Wednesday, November 26, 2008

Monday, November 24, 2008

From the Ground Up

This morning, I was sitting on the bricks by the raised bed pulling weeds and admiring the vegetables from that perspective, thus the title. :) I love this mesclum lettuce. I will come back out this evening with my kitchen shears and cut some for our salad. I've been doing that for a few weeks now. Mesclum grows back to this height in about a week after trimming. Yumm!
In spite of the cold snap of last week, our basil is growing well. I'm making some homemade tomato/basil spagetti sauce for dinner.
I have to say that the thing I like best about our raised bed is how easy it is to weed. I never thought I would say that I am enjoying weeding. Sitting on the bricks makes all the difference.

Saturday, November 22, 2008

Fall Colors, Oranges, and Bees

After a week of colder temperatures, we finally have a little fall color in our yard. The maples are the only trees on our property that turn red and drop their leaves in the Fall, if we have colder temperatures. I think they're lovely.Our best looking orange tree. I took this picture as a 'before' picture. We are in the process of getting a couple of beehives. I hope the bees will help increase our orange crop next year

The oranges are not quite ripe yet. We all look forward to fresh OJ at the beginning of the Advent season every year. It's looking like this will be our smallest harvest yet. The two lemon trees are a sad sight with only a few lemons near the top of the trees. I think the reason is the development that went up on the west side of our property. There used to be a large orange grove there. I think our trees just didn't have enough bees pollinating them.

Our tomatoes survived the cold weather well. The lowest temperature we had was 37 degrees on Tuesday. I definitely think the tomatoes are sweeter after a cold snap. :)

Tuesday, November 18, 2008

First Tomato Harvest

Our first tomato harvest (Sweet 100) picked this morning. I can't wait to have these in our salad for dinner. The low this morning was 42, so I'm hoping for sweeter tomatoes. Tomorrow morning is another story. They're predicting a low of 29. Since all the tomatoes are in pots, we're going to try to set up our pop-up greenhouse to protect them. We could still have another month of tomatoes before the next cold snap. It would be a shame to loose them when they just started to produce.

Monday, November 17, 2008

Looking Forward

Spring planting for us begins in mid-February. It always seems like the months of November and December just vanish with the holidays, and then gardening is upon us in a rush.
Building a chicken tractor was one of the first things we did when we got our first flock of chickens. They are very efficient at cultivating a garden bed, eating weeds and bugs, and dropping nitrogen-rich manure as they go. Their digging and scratching will incorporate this manure into the soil, so that it's not laying around on the surface.
Since we are hoping to expand our garden next year, the chickens are now working on clearing the grass and weeds for our new beds. We will be moving the tractor around during the next three months. Given enough time, they will clear the beds of all weeds and seeds. If you have chickens, you can put them to work. They will be happy to work for you for just a little water and grain. :)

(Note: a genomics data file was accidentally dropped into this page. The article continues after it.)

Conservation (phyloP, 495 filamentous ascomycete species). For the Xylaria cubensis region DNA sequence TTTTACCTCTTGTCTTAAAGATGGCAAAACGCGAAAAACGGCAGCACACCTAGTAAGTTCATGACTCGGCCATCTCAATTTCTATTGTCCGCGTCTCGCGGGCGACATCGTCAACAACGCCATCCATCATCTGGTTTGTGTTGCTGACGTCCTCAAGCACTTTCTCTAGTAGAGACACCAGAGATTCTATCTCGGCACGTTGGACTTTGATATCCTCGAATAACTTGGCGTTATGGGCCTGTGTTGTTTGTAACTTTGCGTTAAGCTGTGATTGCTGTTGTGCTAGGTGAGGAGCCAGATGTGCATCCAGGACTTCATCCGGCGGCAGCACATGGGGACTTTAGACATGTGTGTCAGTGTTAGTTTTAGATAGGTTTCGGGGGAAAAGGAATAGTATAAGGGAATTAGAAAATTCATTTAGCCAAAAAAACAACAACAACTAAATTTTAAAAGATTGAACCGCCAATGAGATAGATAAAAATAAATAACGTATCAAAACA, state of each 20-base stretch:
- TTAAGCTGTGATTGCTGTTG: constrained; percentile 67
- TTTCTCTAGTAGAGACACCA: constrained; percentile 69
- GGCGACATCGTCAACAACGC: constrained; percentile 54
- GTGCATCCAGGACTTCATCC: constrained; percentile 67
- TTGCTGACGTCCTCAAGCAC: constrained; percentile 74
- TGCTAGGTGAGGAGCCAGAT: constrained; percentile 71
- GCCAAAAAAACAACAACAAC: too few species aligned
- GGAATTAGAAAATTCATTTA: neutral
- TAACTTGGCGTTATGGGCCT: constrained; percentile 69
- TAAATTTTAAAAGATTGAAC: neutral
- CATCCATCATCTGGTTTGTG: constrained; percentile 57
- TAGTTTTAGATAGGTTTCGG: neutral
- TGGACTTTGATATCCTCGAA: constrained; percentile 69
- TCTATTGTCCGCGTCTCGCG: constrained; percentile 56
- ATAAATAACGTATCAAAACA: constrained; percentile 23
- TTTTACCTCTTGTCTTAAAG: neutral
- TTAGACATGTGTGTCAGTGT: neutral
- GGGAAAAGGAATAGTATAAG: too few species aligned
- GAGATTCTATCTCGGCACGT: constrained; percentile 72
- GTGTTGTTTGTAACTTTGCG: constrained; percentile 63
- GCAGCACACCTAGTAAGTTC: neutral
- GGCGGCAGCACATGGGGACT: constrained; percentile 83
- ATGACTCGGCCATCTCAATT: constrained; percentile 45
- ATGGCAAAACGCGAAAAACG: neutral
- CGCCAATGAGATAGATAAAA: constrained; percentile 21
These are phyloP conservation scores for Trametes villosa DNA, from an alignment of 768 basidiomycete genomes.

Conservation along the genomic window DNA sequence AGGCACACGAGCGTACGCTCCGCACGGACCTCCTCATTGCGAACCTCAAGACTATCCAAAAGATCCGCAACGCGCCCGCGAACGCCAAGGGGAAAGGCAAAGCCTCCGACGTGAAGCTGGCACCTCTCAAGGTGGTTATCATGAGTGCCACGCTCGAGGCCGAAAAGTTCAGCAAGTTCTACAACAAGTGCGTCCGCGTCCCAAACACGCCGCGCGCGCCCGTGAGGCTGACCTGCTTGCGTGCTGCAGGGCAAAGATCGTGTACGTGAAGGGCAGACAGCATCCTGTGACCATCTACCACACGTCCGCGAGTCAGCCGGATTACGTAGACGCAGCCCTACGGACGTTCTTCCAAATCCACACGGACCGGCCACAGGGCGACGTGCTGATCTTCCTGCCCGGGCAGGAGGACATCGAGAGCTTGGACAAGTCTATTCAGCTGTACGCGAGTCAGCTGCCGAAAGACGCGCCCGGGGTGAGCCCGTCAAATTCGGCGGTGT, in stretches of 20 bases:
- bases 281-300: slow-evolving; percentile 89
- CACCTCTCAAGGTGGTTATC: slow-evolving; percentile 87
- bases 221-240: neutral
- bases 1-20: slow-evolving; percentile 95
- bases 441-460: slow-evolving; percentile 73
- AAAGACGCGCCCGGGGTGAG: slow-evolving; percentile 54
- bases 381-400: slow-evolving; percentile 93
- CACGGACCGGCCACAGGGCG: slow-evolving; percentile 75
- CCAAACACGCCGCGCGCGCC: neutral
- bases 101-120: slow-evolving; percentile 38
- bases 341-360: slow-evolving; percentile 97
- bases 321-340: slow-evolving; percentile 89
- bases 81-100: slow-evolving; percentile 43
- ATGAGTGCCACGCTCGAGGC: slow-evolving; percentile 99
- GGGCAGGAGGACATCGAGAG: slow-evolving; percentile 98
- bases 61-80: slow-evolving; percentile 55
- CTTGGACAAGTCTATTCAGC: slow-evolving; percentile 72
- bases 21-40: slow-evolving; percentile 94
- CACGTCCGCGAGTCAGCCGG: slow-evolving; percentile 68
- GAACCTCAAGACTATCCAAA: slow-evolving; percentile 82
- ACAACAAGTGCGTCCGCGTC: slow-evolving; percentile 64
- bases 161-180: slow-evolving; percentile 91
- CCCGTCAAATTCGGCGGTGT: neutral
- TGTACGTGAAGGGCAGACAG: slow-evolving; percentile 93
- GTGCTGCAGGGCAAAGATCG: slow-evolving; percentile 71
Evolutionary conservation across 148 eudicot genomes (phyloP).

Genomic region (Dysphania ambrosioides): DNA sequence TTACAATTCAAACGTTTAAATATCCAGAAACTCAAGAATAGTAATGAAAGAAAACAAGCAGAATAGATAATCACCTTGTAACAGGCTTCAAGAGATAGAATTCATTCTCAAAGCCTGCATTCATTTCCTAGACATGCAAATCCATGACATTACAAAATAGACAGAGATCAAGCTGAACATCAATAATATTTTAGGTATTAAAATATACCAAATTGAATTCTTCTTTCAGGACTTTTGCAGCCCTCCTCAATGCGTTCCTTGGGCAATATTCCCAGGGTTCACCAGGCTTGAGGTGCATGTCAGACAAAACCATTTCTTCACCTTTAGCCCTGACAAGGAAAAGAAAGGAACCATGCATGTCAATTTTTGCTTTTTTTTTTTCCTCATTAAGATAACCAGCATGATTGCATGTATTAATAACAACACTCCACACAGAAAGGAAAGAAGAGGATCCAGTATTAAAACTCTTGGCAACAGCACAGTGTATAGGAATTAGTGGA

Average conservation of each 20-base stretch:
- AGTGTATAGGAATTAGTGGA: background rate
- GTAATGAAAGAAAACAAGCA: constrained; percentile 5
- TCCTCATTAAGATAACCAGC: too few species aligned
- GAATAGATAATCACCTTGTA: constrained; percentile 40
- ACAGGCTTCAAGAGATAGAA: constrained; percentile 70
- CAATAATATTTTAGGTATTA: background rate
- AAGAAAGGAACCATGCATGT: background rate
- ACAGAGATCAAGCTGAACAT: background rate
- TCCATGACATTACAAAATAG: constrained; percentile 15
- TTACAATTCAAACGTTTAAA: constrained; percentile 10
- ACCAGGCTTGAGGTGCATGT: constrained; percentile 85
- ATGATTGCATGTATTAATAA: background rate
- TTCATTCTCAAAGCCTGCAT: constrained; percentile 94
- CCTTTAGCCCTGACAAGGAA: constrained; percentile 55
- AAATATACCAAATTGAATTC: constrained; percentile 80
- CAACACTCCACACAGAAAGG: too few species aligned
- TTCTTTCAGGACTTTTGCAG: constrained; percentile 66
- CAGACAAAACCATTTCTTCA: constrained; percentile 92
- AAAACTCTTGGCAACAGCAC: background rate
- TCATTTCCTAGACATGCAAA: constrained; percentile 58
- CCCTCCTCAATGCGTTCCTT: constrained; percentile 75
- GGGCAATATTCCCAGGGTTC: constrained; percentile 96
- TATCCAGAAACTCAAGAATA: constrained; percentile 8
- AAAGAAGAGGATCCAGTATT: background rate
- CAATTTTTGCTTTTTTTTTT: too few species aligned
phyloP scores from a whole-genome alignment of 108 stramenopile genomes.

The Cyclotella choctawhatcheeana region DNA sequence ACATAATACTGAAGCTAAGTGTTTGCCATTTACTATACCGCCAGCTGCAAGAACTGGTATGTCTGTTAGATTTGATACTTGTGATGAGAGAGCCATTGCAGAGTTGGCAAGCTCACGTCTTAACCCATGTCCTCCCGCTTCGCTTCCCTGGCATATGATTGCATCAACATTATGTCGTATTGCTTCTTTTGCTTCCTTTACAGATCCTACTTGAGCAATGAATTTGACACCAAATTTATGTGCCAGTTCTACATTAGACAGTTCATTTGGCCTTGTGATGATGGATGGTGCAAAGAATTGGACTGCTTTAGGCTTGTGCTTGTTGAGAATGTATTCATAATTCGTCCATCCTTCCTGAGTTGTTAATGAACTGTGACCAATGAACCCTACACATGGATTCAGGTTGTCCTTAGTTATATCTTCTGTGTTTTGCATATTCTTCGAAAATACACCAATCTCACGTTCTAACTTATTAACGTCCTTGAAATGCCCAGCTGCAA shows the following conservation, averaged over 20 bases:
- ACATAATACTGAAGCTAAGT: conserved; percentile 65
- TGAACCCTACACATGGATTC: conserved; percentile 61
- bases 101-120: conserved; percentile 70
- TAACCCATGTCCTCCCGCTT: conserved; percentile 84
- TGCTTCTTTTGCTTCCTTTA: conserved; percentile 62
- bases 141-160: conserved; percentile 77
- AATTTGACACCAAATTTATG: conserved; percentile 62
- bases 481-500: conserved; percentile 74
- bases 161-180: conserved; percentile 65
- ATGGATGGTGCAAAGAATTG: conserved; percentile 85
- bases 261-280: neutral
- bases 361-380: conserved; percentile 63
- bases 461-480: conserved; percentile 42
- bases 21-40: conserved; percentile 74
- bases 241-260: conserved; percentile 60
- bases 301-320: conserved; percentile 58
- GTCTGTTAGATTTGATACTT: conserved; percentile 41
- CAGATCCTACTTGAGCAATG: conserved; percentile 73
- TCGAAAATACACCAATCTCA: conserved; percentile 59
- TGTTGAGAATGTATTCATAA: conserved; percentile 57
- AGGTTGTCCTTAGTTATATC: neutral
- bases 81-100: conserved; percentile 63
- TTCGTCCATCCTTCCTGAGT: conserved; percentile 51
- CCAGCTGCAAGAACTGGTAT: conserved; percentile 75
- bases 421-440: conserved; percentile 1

Friday, November 14, 2008

Still Growing and Blooming

The peach tree is blooming. I've never understood why it puts out a few blossoms in the Fall. They fall off without leaving any fruit behind. It is the lone survivor of our peach orchard, the rest were lost to hurricanes a couple of years ago. It was barely a stick after the storms. This year, it gave us six peaches; and it doubled in size over the summer.
Lantana, a Florida native wildflower. This variety grows wild on our property, and the butterflies like its nectar.

Walking Iris - a Florida invasive. Walking is what it does, spreading itself all over planting areas. They are easy to pull though, so not a problem. I think the flowers are interesting, somewhat alien.

The mango we planted in September is showing new growth again. I'm glad it likes its location.

The loquat (Eriobotrya japonica) is in bloom. Its flowers aren't very showy; but I noticed their lovely, sweet, subtle scent as I walked past them this morning. My children look forward to loquat season in March. They aren't alone. Every year, the birds and squirrels eat about half the fruit before we even realize it's ripe.

At the foot of this red hibiscus grows a Spanish Needle, considered a weed in suburban yards. I think it looks pretty here. They are food for many butterflies - Gulf Fritillary, Orange Long Wing, Zebra Long Wing, Pearl Crescent, and others.

Milkweed, not my favorite from a distance. It lives for the Monarch butterflies whose caterpillars make those ugly holes on its leaves. Most of the time, it's a bare bundle of sticks. We enjoy the butterflies, so it earns its keep.

The weatherman predicts a high of 86 for today and maybe some badly needed rain tomorrow with the cold front. We haven't seen a drop of rain in weeks. Mr. Weatherman is also predicting a low of 43 on Sunday, so that's what we'll have to keep an eye on. I still have cucumber plants in the garden which I will cover up. We'll be harvesting all the Calabaza squash/pumpkin tomorrow. For now, can you say 'humuggity'?

Just Planted

Mesclum - Lowes
Carrot (Sweet Treat Hybrid) - Burpee
Lettuce (Jericho) - Seeds of Change
Radish (French Breakfast) - Seeds of Change

I have planted all of these already this season and have been harvesting the lettuce and mesclum for couple of weeks. I noticed some of the the first radishes I planted are showing their red tops, so not much longer before we start harvesting them. Jericho is still #1 on my list of favorites.

Tuesday, November 11, 2008

Article - Plastics in Food

There is an interesting article about plastic contamination in food here.

Frugal Challenge - Reading